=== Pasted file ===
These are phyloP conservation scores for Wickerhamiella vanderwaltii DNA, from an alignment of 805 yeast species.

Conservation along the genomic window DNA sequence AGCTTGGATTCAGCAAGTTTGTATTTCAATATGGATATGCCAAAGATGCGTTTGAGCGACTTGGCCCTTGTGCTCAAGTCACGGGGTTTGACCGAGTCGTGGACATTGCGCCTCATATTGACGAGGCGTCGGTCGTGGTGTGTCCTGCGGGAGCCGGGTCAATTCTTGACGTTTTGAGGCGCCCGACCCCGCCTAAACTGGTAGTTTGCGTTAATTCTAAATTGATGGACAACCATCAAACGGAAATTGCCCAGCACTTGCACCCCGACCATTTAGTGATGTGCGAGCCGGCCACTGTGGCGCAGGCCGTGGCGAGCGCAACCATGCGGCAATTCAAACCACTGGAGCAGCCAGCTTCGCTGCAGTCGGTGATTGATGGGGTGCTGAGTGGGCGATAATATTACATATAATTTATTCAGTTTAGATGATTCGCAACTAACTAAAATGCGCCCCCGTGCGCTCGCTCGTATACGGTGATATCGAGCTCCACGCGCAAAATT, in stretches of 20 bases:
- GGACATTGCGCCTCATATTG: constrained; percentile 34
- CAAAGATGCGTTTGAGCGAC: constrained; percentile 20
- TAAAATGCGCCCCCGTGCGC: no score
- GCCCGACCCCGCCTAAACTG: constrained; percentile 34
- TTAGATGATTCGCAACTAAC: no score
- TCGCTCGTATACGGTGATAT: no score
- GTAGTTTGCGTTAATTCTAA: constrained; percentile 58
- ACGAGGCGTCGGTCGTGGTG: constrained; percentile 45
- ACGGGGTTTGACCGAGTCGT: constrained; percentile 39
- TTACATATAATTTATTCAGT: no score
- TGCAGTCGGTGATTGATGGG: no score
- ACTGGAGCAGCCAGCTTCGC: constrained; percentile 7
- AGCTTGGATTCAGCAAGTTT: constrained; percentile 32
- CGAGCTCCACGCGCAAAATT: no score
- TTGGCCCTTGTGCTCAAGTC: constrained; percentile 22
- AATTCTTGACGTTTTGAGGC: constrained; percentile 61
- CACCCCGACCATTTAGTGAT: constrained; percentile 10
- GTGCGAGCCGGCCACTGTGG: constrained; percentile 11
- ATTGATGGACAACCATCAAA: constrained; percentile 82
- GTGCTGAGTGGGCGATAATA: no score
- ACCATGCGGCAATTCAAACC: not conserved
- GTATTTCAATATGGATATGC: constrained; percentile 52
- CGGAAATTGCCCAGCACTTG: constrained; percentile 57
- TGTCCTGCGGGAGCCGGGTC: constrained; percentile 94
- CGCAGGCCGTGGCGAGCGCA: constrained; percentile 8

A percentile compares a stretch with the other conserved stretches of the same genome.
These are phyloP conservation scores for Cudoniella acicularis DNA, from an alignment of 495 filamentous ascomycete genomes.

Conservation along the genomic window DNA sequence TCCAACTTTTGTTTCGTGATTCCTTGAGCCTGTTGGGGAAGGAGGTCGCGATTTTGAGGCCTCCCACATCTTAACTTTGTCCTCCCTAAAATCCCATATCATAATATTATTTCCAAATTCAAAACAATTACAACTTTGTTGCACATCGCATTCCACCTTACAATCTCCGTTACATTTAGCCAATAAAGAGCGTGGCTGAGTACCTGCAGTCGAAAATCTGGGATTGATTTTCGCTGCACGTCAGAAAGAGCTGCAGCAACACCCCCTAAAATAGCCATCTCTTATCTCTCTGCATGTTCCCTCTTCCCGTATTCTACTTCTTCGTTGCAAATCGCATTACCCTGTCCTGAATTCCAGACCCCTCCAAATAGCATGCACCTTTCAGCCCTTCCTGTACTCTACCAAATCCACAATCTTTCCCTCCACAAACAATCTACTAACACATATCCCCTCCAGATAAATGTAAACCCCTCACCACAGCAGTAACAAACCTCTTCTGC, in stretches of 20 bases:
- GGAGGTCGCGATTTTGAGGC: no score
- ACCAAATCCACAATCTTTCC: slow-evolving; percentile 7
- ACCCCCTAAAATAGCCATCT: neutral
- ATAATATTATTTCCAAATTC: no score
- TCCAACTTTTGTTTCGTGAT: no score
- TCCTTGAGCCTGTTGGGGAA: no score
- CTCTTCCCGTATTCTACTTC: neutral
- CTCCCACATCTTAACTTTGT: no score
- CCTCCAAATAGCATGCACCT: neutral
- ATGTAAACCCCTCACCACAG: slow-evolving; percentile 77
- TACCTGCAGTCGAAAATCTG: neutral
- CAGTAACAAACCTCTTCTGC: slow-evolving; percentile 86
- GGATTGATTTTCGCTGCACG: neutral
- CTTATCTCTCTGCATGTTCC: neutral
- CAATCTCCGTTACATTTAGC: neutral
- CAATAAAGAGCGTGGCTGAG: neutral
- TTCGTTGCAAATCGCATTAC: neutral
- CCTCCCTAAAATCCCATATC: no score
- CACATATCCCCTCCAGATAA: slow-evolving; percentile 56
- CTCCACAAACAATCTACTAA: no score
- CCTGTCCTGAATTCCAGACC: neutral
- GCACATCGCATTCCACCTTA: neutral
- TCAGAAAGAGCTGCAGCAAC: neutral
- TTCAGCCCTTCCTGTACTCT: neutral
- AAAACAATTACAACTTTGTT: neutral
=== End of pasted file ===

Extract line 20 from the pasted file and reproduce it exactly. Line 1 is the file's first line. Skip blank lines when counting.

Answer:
- GTGCGAGCCGGCCACTGTGG: constrained; percentile 11